I also decided to compile all the digital piano recordings I was making onto a single auxiliary site. Click here to access my music files. The newest ones are Carole King's "Home Again" and The Beatles' "For You Blue" (written by George Harrison for the Let It Be album). I'm particularly proud of "Home Again" because just yesterday I heard it while relistening to my Tapestry album when I thought it sounded nice and a little appropriate for the upcoming chapters of my life. So today I listened to it while deciphering it by ear to the piano. I'm not advanced yet to pick up the bluesy improvisations of King or Harrison but it's not bad for a few minutes' work, I think. I am also quite proud of myself for figuring out how to make an RSS feed for the music site using Feed43.com-- that was a lot of fun.

I made this a few weeks back, and it was a really good, light dessert. I might use the almond tofu base for something else in the near future. It's from The Sweet Spot, which was given to me by my irrepressible friend Allen. I wish I'd used a real peach or pineapple instead of a nectarine-- I found the nectarine too soft and sweet, when I was looking for something a little more acidic.

EDIT: The name "Tofu" is a misnomer (Pichet Ong said as much)-- this dessert contains no soybean mass, only the gelled soymilk, or tau-hu. Sorry for the confusion!

Almond Tofu and Fresh Fruit Cocktail adapted from The Sweet Spot by Pichet Ong
For a dairy-free version of this dessert, use almond milk in place of the milk, or soy milk throughout. In the wintertime, kiwi fruit or pineapple may be a more acceptable substitute for stone fruit (peaches). You may also use an appropriate substitution of agar (for 3 cups liquid) in place of the gelatin if you want this to be a vegan dessert.

  • 335g (1-1/2 cups) milk (can use whole, 2%, or skim milk, or almond milk)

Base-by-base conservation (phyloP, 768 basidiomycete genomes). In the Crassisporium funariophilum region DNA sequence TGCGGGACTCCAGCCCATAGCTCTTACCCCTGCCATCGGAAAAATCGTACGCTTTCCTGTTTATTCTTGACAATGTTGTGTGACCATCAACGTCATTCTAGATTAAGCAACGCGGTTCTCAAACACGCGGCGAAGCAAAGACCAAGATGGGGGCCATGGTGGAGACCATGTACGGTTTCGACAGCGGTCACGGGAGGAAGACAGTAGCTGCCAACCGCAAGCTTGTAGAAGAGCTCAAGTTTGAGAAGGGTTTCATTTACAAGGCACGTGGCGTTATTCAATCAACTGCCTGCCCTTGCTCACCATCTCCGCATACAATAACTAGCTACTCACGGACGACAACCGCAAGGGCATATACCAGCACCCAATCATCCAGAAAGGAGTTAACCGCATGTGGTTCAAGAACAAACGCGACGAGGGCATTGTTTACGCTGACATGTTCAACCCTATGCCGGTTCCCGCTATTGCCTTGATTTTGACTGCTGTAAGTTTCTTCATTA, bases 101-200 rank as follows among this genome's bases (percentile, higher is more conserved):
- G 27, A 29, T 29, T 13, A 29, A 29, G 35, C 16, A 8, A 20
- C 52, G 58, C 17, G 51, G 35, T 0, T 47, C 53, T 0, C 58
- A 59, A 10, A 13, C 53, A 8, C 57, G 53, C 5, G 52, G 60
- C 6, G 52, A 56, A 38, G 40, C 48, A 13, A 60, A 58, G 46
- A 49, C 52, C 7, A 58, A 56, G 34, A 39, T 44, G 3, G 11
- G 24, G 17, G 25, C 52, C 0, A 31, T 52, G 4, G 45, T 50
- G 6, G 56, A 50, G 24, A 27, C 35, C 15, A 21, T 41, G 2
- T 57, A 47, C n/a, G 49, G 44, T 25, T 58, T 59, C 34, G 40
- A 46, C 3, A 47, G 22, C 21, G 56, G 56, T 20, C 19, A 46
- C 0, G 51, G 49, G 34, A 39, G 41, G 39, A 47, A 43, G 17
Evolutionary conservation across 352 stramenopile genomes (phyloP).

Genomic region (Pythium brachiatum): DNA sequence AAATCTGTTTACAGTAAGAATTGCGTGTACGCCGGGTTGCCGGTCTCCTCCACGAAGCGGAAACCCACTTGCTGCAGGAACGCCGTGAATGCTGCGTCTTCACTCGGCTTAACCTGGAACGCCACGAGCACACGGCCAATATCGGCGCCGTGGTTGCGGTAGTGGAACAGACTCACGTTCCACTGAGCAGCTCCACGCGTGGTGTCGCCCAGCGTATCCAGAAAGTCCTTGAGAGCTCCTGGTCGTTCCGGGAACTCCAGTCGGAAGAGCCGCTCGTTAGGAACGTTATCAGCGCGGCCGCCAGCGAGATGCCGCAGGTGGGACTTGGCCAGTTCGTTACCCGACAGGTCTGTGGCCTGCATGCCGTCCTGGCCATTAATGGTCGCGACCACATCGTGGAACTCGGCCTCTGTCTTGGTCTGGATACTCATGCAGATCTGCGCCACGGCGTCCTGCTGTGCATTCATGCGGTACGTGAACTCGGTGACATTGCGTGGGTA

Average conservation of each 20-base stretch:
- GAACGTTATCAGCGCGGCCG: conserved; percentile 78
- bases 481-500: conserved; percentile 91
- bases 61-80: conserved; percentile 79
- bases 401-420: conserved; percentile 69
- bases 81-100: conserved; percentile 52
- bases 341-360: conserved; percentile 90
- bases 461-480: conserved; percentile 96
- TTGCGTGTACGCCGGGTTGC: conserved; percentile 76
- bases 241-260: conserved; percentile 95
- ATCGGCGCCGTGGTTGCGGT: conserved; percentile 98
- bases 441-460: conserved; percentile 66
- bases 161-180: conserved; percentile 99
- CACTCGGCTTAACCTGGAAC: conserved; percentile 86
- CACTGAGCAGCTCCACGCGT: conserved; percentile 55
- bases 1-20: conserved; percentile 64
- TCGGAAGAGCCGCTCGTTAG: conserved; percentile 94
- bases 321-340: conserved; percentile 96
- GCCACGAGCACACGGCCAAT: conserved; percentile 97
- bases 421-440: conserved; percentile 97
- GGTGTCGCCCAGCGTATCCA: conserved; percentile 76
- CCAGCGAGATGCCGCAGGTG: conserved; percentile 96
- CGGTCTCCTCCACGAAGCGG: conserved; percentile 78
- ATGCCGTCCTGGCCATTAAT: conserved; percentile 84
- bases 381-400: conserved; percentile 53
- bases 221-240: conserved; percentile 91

• 1 tablespoon powdered gelatin

  • 335g (1-1/2 cups) unsweetened, unflavored soy milk

  • 100g (1/2 cup) sugar

  • 1 teaspoon almond extract

  • 1/8 teaspoon salt

In a medium bowl, Sprinkle the gelatin over the milk and set aside for 10 minutes. Put the soy milk, sugar, and salt in a large saucepan and place over medium-high heat, stirring until the sugar is dissolved and bubbles form on the edges of the pan. Remove from heat and stir in the milk-gelatin mixture until completely dissolved. Divide between 8 serving bowls or glasses and refrigerate until set, about 3 hours. You may refrigerate them at an angle using an egg carton or rack, securing the glasses so they don't tip over.
  • 210g (1 cup + 2 tablespoons) sugar

  • 240g (1 cup) water

  • 1/4 Asian pear, cut into 1/4-inch dice

  • 8 4-inch long strips orange zest

  • 16 seedless red grapes, cut crosswise into 1/4-inch slices (thinner if you can manage)

  • 2 small peaches, pitted and cut into 1/4-inch wedges

In a small saucepan over medium heat, bring the sugar and water to a boil, stirring constantly, until the syrup is clear, about 2 minutes. Remove from heat and add the pear and orange zest. Cool to room temperature. Add the grapes and peaches, then refrigerate until ready to serve. Divide among the serving bowls.

P.S. Jeanne, I will get to the meme someday. This post was just too long already, hee hee :)